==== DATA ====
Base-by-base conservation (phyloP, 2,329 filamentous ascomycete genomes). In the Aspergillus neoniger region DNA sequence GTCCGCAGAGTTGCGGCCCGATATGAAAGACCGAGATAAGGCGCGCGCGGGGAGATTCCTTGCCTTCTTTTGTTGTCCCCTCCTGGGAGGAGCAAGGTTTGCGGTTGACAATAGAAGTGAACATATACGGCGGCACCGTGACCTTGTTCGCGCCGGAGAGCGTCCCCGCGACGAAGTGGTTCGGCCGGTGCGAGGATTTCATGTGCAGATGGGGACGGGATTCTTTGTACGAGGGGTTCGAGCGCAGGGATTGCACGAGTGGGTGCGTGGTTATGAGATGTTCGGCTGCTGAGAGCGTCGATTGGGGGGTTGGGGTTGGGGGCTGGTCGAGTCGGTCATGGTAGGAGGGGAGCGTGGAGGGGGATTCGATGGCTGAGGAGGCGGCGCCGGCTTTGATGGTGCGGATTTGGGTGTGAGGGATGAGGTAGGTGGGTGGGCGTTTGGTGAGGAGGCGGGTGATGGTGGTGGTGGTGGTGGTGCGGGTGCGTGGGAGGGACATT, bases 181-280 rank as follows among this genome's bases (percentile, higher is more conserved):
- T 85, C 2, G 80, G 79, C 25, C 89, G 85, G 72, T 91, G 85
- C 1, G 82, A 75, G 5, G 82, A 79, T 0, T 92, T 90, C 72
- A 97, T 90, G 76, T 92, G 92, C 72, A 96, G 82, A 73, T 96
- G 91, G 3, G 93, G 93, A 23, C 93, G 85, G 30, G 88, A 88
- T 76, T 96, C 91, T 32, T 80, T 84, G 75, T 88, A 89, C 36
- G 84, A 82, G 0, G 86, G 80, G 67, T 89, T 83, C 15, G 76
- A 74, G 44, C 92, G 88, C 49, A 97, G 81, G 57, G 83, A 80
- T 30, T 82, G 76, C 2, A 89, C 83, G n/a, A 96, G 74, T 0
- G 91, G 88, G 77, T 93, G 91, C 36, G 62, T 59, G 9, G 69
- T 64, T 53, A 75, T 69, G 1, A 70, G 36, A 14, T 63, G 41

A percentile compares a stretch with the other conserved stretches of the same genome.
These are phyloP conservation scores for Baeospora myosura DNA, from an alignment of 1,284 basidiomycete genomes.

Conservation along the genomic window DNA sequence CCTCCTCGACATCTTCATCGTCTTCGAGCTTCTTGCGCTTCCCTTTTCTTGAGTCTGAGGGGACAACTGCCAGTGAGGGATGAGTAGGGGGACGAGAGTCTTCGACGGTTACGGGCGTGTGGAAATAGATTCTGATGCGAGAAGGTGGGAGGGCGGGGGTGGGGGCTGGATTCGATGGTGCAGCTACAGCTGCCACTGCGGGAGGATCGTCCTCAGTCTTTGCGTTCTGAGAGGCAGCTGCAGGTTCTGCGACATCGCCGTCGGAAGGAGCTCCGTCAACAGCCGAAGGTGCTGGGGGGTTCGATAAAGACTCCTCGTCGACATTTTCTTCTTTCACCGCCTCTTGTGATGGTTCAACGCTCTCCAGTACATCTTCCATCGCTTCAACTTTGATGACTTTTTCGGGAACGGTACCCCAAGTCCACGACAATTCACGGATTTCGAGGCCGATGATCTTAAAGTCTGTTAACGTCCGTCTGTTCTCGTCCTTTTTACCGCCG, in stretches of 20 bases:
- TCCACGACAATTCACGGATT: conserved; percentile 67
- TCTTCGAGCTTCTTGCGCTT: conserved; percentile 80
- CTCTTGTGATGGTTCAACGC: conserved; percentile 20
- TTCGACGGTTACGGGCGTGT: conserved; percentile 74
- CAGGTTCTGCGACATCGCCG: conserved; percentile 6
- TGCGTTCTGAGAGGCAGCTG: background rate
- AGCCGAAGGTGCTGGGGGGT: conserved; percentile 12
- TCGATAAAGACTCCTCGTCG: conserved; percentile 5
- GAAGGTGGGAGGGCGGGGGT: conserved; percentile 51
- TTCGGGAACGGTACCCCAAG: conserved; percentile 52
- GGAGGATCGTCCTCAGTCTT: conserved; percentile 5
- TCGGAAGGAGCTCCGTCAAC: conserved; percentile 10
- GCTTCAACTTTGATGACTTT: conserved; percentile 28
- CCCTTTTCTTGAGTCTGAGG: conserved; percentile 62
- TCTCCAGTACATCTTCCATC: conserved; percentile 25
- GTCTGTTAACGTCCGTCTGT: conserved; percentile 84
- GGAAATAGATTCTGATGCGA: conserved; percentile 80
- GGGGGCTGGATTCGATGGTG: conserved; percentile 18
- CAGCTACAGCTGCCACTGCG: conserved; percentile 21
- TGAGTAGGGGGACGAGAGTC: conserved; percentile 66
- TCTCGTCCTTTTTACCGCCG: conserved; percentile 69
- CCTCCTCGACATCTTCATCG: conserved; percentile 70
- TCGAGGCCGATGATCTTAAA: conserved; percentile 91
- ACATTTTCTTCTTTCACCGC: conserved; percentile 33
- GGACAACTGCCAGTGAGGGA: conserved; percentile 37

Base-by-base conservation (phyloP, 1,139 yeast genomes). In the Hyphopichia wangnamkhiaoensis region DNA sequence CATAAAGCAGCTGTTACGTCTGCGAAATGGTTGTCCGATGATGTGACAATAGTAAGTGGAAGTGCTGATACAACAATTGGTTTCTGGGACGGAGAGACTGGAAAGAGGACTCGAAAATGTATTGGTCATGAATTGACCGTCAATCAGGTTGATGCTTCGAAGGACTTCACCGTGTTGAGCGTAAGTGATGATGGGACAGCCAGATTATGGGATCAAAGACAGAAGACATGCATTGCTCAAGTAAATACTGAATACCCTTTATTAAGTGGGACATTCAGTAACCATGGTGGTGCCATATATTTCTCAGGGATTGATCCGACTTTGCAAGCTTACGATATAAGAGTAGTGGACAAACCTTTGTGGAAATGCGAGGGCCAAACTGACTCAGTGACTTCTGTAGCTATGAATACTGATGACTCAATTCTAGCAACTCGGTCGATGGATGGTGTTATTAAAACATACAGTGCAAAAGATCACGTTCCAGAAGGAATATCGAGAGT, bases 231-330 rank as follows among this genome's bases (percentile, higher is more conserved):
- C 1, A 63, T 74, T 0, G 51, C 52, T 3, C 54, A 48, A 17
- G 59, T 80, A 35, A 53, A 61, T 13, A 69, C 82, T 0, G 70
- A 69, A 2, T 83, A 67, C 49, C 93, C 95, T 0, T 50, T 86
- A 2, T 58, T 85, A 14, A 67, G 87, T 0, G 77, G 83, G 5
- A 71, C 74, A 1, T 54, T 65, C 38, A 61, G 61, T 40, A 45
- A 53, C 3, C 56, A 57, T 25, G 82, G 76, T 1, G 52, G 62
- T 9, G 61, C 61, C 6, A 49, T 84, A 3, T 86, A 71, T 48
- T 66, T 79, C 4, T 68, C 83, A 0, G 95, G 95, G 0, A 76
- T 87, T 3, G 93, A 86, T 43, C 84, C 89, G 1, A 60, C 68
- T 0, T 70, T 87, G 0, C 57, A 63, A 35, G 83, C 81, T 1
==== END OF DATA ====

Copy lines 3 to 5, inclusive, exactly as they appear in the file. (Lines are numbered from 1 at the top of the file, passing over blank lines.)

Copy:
- C 1, G 82, A 75, G 5, G 82, A 79, T 0, T 92, T 90, C 72
- A 97, T 90, G 76, T 92, G 92, C 72, A 96, G 82, A 73, T 96
- G 91, G 3, G 93, G 93, A 23, C 93, G 85, G 30, G 88, A 88